Highland Park's affordable housing program is built to give priority to Highland Park community members -- both current residents and employees working within the city. Anthony and Blue said that intention has become a reality. They estimated about 85 percent of affordable housing residents work somewhere in Highland Park as teachers, health care workers and city employees, or they previously lived in the city and were able to stay. Anthony and Blue said the city has not run into legal issues enforcing the those priorities.
However, Highland Park's affordable housing is available to people at lower income levels than the people Winnetka's plan is meant to serve. Affordable units are available in Highland Park to families earning between 50-120 -percent of the area median income (AMI) for a family of four (AMI is about $75,100, based on the city of Chicago). Winnetka's plan for inclusionary zoning says only a third of owner-occupied units must be available at 100 percent of AMI and the rest must be sold to people at less than 140 percent of AMI. Similarly, a third of rental units must be available at 60 percent of AMI and the rest of rental units must be rented to people at less than 100 percent of AMI.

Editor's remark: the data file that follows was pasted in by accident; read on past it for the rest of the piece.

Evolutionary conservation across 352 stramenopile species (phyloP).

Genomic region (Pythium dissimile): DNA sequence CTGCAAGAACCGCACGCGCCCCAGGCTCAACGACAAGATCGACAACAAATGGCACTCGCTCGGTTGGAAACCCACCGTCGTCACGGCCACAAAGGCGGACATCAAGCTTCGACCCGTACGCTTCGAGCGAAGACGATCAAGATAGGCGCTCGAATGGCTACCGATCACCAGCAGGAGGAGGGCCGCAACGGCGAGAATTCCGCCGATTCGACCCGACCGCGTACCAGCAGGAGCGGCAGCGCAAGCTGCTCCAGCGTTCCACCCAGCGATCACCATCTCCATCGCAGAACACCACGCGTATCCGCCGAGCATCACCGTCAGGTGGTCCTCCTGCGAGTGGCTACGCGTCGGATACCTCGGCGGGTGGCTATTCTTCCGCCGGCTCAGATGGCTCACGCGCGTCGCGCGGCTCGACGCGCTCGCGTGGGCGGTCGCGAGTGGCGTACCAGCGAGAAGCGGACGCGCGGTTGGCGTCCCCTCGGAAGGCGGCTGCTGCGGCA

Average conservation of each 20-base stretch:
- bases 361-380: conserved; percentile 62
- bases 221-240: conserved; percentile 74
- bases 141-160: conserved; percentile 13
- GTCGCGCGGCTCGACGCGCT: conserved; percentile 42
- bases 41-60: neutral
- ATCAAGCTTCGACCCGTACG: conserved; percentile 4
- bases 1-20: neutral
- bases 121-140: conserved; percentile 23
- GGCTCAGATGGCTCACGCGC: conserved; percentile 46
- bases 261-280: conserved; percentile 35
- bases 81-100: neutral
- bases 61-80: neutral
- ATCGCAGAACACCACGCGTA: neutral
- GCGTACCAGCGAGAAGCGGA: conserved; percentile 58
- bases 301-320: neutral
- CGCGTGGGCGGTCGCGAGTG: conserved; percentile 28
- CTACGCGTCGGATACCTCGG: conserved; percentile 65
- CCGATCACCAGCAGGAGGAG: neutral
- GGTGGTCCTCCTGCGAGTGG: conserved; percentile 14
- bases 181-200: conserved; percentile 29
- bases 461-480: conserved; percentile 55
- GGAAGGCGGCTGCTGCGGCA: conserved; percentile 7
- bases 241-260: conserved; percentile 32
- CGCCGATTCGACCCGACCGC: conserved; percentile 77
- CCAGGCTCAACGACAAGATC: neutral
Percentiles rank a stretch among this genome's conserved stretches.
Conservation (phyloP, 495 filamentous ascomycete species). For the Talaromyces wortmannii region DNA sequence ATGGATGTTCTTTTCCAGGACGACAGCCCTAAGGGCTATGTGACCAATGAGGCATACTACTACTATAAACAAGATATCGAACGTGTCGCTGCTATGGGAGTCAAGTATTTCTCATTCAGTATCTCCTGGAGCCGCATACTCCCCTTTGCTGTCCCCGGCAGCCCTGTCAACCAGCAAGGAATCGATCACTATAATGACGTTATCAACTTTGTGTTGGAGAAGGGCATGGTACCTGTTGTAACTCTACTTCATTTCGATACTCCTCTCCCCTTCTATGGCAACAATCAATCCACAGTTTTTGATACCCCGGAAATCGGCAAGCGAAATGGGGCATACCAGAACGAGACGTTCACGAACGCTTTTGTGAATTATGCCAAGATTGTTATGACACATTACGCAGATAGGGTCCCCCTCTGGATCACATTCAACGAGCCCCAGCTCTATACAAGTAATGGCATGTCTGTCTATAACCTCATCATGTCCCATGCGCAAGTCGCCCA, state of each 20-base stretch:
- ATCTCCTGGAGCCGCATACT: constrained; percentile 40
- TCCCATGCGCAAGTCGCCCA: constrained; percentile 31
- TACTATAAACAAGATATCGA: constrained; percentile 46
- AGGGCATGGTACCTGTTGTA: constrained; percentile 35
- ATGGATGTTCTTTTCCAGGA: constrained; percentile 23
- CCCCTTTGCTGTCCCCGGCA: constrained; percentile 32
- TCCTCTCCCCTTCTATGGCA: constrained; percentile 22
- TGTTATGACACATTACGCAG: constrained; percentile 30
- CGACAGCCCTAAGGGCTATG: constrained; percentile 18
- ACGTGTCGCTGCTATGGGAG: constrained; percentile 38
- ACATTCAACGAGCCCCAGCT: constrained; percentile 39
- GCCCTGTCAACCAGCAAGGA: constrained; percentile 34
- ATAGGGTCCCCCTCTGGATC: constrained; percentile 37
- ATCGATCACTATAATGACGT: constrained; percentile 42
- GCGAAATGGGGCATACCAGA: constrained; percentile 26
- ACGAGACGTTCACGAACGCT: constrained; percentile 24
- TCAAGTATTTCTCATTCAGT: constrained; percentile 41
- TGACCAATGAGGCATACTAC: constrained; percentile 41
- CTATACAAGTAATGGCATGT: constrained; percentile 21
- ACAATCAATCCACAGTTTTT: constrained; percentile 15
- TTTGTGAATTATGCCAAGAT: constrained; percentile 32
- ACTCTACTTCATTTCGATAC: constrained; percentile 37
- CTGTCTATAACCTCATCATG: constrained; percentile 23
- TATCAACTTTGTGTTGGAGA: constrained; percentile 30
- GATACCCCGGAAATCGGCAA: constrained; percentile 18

Highland Park's affordable housing program has been met with mixed reactions -- some residents aren't aware of the program, and others volunteer their time to rehab the CPAH properties, Anthony and Blue said. But those in the community that support the spirit of the program have created an opportunity for private donations to CPAH. That might not be possible in Winnetka because of the difference in income eligibility, Anthony said.
"We’re able to do some private fundraising from community members because they want to support teachers and nurses and the people who cut their hair," Anthony said. "It’s a hard pitch to say, 'give me $100 to help someone that’s making $125,000 a year'."
An earlier version of this story stated that the Plan Commission was tasked to re-examine standards of affordability in Winnetka. That issue is one the village council is going to examine.